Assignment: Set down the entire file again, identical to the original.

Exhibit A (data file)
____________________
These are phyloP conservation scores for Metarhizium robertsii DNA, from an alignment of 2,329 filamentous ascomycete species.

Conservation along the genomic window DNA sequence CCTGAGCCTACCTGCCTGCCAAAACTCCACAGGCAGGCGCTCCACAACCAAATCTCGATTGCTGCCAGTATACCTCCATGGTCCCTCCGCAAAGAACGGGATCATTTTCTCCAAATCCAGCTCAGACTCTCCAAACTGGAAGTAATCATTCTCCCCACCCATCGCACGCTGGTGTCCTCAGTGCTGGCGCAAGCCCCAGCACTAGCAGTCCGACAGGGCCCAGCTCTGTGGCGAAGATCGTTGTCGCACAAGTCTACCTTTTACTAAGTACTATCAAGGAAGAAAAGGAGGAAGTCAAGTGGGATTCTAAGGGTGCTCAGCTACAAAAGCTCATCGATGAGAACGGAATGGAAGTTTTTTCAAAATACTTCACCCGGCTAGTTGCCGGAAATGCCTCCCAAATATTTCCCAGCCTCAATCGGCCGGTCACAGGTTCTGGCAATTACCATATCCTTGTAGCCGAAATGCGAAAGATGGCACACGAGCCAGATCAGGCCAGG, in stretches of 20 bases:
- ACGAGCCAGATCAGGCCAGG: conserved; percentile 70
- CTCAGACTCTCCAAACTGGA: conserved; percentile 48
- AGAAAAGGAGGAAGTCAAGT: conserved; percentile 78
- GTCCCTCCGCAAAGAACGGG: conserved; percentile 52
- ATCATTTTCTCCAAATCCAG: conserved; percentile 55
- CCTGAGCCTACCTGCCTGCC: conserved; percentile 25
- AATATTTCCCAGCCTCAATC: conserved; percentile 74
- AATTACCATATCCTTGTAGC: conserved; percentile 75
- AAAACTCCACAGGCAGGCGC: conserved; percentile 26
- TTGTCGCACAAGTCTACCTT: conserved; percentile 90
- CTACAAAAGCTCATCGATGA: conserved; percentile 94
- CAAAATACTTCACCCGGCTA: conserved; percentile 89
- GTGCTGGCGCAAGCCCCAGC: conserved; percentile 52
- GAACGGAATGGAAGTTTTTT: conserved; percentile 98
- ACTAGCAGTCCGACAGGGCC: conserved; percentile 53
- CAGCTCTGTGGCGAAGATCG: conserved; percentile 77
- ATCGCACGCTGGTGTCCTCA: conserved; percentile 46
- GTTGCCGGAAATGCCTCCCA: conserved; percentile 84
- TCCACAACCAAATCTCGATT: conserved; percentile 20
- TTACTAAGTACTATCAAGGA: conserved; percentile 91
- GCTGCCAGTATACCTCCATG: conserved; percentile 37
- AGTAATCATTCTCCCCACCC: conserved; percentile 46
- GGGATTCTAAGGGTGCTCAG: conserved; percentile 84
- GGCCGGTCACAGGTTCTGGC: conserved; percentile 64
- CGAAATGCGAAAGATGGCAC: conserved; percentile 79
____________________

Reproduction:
These are phyloP conservation scores for Metarhizium robertsii DNA, from an alignment of 2,329 filamentous ascomycete species.

Conservation along the genomic window DNA sequence CCTGAGCCTACCTGCCTGCCAAAACTCCACAGGCAGGCGCTCCACAACCAAATCTCGATTGCTGCCAGTATACCTCCATGGTCCCTCCGCAAAGAACGGGATCATTTTCTCCAAATCCAGCTCAGACTCTCCAAACTGGAAGTAATCATTCTCCCCACCCATCGCACGCTGGTGTCCTCAGTGCTGGCGCAAGCCCCAGCACTAGCAGTCCGACAGGGCCCAGCTCTGTGGCGAAGATCGTTGTCGCACAAGTCTACCTTTTACTAAGTACTATCAAGGAAGAAAAGGAGGAAGTCAAGTGGGATTCTAAGGGTGCTCAGCTACAAAAGCTCATCGATGAGAACGGAATGGAAGTTTTTTCAAAATACTTCACCCGGCTAGTTGCCGGAAATGCCTCCCAAATATTTCCCAGCCTCAATCGGCCGGTCACAGGTTCTGGCAATTACCATATCCTTGTAGCCGAAATGCGAAAGATGGCACACGAGCCAGATCAGGCCAGG, in stretches of 20 bases:
- ACGAGCCAGATCAGGCCAGG: conserved; percentile 70
- CTCAGACTCTCCAAACTGGA: conserved; percentile 48
- AGAAAAGGAGGAAGTCAAGT: conserved; percentile 78
- GTCCCTCCGCAAAGAACGGG: conserved; percentile 52
- ATCATTTTCTCCAAATCCAG: conserved; percentile 55
- CCTGAGCCTACCTGCCTGCC: conserved; percentile 25
- AATATTTCCCAGCCTCAATC: conserved; percentile 74
- AATTACCATATCCTTGTAGC: conserved; percentile 75
- AAAACTCCACAGGCAGGCGC: conserved; percentile 26
- TTGTCGCACAAGTCTACCTT: conserved; percentile 90
- CTACAAAAGCTCATCGATGA: conserved; percentile 94
- CAAAATACTTCACCCGGCTA: conserved; percentile 89
- GTGCTGGCGCAAGCCCCAGC: conserved; percentile 52
- GAACGGAATGGAAGTTTTTT: conserved; percentile 98
- ACTAGCAGTCCGACAGGGCC: conserved; percentile 53
- CAGCTCTGTGGCGAAGATCG: conserved; percentile 77
- ATCGCACGCTGGTGTCCTCA: conserved; percentile 46
- GTTGCCGGAAATGCCTCCCA: conserved; percentile 84
- TCCACAACCAAATCTCGATT: conserved; percentile 20
- TTACTAAGTACTATCAAGGA: conserved; percentile 91
- GCTGCCAGTATACCTCCATG: conserved; percentile 37
- AGTAATCATTCTCCCCACCC: conserved; percentile 46
- GGGATTCTAAGGGTGCTCAG: conserved; percentile 84
- GGCCGGTCACAGGTTCTGGC: conserved; percentile 64
- CGAAATGCGAAAGATGGCAC: conserved; percentile 79